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3 Questions with COVID-19 Coordinator Dr. Monique N’Guessan: Charting a Course for Côte d’Ivoire

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Health | Human Resources for Health

Many shortcomings have been highlighted in the management of COVID-19. Leveraging technology and coordinating among multi-sector health professionals will be critical as we overcome the effects of the pandemic.

This post was adapted from a post that originally appeared on the USAID HRH2030 program’s website.

As the COVID-19 coordinator for the USAID Human Resources for Health in 2030 (HRH2030) program in Côte d’Ivoire, Dr. Monique N’Guessan explains the effects of the pandemic in Côte d’Ivoire and the measures being taken to move the country forward.

1. Paint a picture for us. How is the COVID-19 pandemic playing out in Côte d’Ivoire at the moment?

COVID-19 was first diagnosed in Côte d’Ivoire on March 12 and the situation has been constantly evolving. As of July 3, 2020, the country had registered 10,244 confirmed cases, with 5,448 active cases, 4,726 survivors, and 70 deceased. The current situation is very worrying because there has been a shift from imported cases—meaning those ill with COVID came to Côte d’Ivoire from other places—to community transmission—so it is now spreading locally,  despite the measures taken by the government to control the pandemic.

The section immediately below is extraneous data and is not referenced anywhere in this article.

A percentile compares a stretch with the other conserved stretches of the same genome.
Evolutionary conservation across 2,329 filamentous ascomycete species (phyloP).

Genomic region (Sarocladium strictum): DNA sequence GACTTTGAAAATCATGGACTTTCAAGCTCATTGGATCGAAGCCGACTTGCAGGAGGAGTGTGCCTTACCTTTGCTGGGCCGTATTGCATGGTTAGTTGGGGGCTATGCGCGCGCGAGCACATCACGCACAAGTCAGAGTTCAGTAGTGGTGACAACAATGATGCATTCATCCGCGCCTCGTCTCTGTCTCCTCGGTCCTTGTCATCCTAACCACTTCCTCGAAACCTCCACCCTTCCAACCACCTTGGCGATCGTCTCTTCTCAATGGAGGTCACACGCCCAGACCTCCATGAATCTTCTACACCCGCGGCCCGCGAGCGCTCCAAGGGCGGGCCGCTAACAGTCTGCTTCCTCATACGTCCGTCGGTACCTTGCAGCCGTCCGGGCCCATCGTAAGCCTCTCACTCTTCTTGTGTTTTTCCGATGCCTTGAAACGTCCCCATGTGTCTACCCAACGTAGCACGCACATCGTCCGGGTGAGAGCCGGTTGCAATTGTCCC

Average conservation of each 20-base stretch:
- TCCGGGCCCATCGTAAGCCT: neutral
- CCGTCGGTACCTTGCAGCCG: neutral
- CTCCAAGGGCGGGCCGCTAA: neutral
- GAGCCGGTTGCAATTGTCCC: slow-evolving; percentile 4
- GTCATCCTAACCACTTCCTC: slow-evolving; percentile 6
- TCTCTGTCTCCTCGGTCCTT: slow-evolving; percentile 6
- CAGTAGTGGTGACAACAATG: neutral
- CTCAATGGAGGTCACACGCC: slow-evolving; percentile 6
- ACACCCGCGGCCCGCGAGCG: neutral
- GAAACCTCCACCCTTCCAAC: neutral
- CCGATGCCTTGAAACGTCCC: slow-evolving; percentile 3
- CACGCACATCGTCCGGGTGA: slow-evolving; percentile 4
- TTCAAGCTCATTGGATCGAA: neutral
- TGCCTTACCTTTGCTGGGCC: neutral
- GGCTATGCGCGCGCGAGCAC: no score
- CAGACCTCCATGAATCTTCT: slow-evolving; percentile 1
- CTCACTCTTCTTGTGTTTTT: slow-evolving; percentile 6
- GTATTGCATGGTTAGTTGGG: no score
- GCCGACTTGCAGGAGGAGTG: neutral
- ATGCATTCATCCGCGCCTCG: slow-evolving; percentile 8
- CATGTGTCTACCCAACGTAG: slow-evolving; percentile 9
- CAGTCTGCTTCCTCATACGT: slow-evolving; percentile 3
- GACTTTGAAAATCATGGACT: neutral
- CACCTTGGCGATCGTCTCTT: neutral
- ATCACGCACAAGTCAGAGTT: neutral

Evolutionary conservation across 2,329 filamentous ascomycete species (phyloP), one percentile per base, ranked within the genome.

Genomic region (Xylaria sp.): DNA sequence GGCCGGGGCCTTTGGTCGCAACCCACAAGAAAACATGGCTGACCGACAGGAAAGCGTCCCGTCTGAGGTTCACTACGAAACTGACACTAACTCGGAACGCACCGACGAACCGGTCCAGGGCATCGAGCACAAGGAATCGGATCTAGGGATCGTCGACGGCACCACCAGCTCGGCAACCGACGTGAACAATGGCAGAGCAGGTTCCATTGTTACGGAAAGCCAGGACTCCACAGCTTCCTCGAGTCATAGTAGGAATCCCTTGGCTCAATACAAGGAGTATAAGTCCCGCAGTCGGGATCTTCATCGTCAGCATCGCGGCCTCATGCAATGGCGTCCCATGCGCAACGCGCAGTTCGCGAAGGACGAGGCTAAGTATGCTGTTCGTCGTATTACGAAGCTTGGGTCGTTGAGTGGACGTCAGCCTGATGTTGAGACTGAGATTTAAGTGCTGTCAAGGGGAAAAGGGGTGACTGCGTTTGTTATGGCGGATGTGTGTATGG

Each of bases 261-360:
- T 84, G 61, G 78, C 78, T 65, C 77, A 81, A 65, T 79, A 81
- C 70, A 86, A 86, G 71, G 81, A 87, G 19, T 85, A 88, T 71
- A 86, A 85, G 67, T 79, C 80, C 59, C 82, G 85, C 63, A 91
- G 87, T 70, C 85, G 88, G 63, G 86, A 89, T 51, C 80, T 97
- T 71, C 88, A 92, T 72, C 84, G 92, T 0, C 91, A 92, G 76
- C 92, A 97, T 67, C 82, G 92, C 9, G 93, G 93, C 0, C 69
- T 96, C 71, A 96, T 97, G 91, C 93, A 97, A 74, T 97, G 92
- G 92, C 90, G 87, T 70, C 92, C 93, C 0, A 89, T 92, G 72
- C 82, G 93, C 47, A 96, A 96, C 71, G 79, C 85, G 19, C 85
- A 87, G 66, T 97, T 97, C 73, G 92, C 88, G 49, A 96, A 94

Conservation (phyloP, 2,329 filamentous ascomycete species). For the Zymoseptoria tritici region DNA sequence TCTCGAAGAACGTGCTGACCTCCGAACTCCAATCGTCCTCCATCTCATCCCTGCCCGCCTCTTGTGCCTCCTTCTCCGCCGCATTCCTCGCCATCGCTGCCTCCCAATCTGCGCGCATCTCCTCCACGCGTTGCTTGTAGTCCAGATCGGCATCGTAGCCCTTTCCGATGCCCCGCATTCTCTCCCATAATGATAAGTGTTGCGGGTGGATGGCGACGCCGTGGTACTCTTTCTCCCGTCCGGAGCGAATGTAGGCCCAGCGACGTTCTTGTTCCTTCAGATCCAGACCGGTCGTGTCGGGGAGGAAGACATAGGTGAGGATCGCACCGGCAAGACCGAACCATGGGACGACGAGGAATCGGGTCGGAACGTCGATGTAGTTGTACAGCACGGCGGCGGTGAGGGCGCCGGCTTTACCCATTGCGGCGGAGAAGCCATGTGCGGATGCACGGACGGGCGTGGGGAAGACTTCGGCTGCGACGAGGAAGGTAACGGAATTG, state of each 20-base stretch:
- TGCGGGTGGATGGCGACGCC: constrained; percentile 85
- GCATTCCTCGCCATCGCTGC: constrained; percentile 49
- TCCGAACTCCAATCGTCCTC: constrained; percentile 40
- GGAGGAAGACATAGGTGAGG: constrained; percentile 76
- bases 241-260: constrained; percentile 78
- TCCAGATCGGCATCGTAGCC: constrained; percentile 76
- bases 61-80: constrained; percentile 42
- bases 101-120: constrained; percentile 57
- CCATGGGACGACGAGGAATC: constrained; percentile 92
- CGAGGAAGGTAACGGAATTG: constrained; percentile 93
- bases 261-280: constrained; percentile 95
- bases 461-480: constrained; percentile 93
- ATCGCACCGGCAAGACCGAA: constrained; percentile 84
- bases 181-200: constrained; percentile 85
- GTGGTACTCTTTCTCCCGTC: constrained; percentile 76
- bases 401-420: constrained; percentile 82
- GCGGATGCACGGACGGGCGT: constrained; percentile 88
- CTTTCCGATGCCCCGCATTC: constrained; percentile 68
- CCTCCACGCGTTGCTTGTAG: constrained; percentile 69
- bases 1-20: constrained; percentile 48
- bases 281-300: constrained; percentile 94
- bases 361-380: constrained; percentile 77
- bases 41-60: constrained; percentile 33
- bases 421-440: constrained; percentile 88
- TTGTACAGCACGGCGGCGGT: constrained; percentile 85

In response, the government of Côte d’Ivoire created an operational monitoring committee for the fight against COVID-19. The committee is made up of nine sectoral operational coordination units and key actors. Working with USAID technical implementing partners, the committee organizes and synthesizes a range of essential community services, including testing, containment and epidemiological surveillance, medical care, hygiene, health security, burials, and pharmaceutical stock management and distribution.

The committee has taken several measures to raise awareness and disseminate information on preventive measures, systematic detection of suspicious cases with quarantine or containment, and management of confirmed cases. They have ensured that both public and private laboratories are permitted to process samples for COVID-19 diagnosis to support the already-existing reference laboratory; opened 13 screening centers for each of the communities in greater Abidjan, which has 95 percent of the confirmed cases in the country; and worked alongside centers for the management of COVID-19 cases so they are as close as possible to hotspots or virus clusters. There has also been an increase in the number of COVID-19 beds in public and private facilities for the treatment of severe or complicated cases. Rapid intervention teams to follow up suspicious cases at home and tracer teams to search for contacts of contaminated persons have been established as well.

Despite these efforts and safety measures—wearing of masks in public places, hand washing several times a day, social distancing, and the isolation of greater Abidjan—the number of cases is increasing daily. Currently, protective measures are unfortunately not often being followed by most citizens.

In the context of this health crisis, health personnel are encountering difficulties. In normal times, Côte d’Ivoire suffers from a deficit of health workers, 20 physicians per 100,000 people, and in the management of a pandemic, the gap widens. Health workers also lack protective equipment. Overall resuscitation capacity is very weak in public and private health facilities across the country. Our efforts thus far have not been sufficient in view of the constantly increasing number of cases.